The United States is currently undergoing the result of what happens when the past is not properly addressed, and though it is on a much more personal scale, you can witness the emotional resonance of a suppressed history in Maryam Zaree’s documentary Born in Evin.
“Silence is part of our history” Zaree is told by one of her interviewees, but it is that silence that metastasizes within her as she searches to fill in childhood gaps. Now living in Germany, Zaree was born to activist parents who were imprisoned within the walls of the infamous Evin Prison located in Iran.
Zaree was far too young to recall her time there, much less the atrocities that took place within (she was born and spent the first two years of life there). Her mother cannot bring herself to go into detail, as she is now a successful, free woman who is happily remarried in Germany. Zaree’s father, who was also freed, helps his daughter as best he can, but he was kept in a separate area and for several more years.
The two-year gap of her own life when she and her mother lived under such barbaric conditions is a pebble in Zaree’s shoe, and the more she travels for answers, the more painful it becomes. Born in Evin follows the trend of current documentaries in which the filmmakers become the subject, and while in many cases that approach feels like self-aggrandizement, in Evin, it is essential.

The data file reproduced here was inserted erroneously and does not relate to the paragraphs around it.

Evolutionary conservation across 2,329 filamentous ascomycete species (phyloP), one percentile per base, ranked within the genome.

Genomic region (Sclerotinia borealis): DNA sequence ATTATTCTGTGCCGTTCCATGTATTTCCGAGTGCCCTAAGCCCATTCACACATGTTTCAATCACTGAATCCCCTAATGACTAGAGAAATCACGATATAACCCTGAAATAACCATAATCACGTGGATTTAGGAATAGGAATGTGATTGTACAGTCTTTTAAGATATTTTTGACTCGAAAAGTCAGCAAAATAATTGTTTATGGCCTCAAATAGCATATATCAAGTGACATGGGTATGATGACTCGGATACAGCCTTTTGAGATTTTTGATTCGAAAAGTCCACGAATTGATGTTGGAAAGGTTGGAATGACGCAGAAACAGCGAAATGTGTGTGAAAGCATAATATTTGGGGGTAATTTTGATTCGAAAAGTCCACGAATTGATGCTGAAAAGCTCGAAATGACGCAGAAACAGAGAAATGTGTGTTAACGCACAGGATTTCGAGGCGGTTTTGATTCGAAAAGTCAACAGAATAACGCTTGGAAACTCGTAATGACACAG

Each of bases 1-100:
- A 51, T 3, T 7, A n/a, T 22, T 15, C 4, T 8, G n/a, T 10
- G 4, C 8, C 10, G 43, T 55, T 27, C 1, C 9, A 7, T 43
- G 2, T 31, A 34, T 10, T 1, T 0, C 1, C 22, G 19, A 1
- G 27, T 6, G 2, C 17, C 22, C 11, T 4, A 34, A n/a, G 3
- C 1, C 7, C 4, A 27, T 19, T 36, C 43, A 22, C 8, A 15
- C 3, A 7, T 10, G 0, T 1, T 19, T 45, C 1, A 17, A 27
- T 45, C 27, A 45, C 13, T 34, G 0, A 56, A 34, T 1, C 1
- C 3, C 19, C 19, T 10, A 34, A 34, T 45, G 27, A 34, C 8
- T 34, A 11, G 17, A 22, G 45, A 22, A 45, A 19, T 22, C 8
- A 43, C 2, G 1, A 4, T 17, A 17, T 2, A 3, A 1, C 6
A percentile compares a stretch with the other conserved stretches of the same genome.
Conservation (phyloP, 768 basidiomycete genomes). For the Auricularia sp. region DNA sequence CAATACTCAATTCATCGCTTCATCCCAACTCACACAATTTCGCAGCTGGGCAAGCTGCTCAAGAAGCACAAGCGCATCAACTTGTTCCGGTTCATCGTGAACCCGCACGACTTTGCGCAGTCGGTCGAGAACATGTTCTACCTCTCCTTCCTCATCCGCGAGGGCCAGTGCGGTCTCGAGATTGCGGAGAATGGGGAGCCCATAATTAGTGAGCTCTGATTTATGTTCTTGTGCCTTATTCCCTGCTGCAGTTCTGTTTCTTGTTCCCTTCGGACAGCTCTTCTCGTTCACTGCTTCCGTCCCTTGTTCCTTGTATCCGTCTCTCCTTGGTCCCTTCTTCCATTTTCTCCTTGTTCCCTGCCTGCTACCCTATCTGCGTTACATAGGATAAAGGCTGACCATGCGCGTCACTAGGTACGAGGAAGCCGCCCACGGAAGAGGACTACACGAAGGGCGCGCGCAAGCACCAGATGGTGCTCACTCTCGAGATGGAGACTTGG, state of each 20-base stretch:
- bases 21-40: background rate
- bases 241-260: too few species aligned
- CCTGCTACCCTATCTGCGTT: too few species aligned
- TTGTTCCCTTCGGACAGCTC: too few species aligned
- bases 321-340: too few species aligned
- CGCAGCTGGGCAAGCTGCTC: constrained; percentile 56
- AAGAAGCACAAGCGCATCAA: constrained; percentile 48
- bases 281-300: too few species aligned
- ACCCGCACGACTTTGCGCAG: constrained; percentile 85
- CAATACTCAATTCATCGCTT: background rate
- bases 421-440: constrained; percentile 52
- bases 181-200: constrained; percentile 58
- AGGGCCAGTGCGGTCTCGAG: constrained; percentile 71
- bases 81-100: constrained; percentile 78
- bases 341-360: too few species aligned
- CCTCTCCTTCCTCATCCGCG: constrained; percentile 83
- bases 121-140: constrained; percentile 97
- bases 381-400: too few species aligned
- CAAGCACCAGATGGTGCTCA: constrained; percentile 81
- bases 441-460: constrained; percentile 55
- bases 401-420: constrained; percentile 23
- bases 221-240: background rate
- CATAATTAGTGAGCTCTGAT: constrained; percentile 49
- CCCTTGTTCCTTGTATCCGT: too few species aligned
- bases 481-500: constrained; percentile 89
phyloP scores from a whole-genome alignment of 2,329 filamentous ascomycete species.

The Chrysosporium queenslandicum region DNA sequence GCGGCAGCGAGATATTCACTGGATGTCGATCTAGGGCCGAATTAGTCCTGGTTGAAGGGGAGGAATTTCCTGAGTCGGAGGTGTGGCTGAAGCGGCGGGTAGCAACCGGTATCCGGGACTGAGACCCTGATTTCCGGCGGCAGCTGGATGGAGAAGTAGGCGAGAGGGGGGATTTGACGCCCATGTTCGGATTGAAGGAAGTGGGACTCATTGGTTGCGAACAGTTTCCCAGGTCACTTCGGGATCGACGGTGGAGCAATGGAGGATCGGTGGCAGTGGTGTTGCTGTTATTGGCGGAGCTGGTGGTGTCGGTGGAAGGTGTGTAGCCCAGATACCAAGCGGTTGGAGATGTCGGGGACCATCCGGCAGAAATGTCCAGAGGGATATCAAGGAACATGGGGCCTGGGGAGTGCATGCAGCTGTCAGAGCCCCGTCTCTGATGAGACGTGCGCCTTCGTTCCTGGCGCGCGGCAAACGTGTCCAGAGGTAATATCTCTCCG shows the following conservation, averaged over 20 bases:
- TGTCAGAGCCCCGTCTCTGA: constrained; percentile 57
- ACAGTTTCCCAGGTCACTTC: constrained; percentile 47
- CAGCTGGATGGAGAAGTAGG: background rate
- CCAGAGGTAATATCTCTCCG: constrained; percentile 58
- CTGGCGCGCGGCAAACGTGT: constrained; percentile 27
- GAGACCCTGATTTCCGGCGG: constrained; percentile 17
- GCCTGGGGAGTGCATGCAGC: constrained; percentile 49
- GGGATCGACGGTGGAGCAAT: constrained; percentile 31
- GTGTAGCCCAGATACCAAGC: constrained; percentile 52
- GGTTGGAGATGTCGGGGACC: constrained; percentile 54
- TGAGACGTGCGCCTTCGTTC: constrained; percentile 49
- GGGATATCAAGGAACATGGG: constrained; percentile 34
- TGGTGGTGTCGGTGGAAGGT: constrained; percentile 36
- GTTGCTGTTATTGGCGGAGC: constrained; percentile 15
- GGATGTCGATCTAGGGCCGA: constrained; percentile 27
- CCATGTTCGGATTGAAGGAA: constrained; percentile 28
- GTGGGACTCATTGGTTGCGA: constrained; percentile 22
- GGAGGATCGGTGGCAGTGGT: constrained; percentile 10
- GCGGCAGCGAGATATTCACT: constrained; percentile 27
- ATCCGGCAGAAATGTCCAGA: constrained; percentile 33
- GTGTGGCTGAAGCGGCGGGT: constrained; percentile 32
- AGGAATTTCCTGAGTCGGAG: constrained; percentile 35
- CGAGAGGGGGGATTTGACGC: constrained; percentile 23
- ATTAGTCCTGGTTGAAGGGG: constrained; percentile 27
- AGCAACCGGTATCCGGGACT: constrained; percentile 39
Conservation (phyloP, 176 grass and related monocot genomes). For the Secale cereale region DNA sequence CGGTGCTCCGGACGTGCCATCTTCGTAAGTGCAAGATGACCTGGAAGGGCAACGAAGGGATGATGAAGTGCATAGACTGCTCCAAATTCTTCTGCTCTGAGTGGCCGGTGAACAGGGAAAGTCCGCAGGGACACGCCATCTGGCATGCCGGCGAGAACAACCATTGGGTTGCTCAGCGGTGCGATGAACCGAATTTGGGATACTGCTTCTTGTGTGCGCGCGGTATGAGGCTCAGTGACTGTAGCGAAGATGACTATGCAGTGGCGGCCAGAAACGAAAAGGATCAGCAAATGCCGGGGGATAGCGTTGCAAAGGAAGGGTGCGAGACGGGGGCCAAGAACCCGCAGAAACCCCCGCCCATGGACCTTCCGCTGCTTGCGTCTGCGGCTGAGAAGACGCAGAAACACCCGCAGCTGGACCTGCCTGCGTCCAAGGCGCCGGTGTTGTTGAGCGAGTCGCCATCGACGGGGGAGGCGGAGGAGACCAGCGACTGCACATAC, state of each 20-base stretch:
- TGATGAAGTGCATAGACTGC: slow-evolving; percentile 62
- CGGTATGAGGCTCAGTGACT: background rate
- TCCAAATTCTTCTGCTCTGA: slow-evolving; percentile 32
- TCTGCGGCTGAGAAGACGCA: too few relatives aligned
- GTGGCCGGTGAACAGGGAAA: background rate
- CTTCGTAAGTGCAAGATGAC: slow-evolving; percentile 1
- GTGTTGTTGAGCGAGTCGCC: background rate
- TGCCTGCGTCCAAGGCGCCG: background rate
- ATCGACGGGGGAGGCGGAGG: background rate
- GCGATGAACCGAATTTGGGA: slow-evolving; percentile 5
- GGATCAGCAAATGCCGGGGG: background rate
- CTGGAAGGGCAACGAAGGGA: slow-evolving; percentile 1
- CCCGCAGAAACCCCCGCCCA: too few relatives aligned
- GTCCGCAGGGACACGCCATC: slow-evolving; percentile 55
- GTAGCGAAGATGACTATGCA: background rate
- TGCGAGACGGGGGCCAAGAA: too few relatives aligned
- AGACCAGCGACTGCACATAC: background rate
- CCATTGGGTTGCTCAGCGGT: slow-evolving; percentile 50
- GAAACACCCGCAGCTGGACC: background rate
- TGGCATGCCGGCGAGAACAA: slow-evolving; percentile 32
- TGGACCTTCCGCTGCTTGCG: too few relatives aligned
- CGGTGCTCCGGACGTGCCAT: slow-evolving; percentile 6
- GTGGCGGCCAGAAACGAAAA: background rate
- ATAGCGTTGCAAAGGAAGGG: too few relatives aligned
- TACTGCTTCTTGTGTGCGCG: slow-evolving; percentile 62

“…born to activist parents who were imprisoned within the walls of the infamous Evin Prison…”
The filmmaker lays herself bare, allowing her search to become one globe-trotting therapy session that is equally personal and universal in its pain. We hear from others imprisoned, who tell stories of children born under the harshest conditions, and how each tale could have easily served as her origin.
Zaree is left to collect these shattered fragments of her childhood and serving as both director and subject. The film can sometimes slip into offramps that could have been left on the editing floor. There is no shortage of raw and real emotion felt throughout, and if the film suffers anything, it’s that it may seem too invasive. Her footage with other survivors of the prison, both her and her mother’s age, have more resonance than the several scenes of Zaree’s frustration with her mother’s aversion to digging up the past.
These scenes of survivors and how they have learned to live with their past demonstrate the various healing methods humans undergo, as well as the lasting shackles of trauma. With just a tad more historical context, Evin could have an even more wide-reaching impact.
Still, it remains a highly personal, emotional, and honest analysis of how we can never expect to move forward until we openly and honestly confront our past.
"…no shortage of raw and real emotion felt throughout."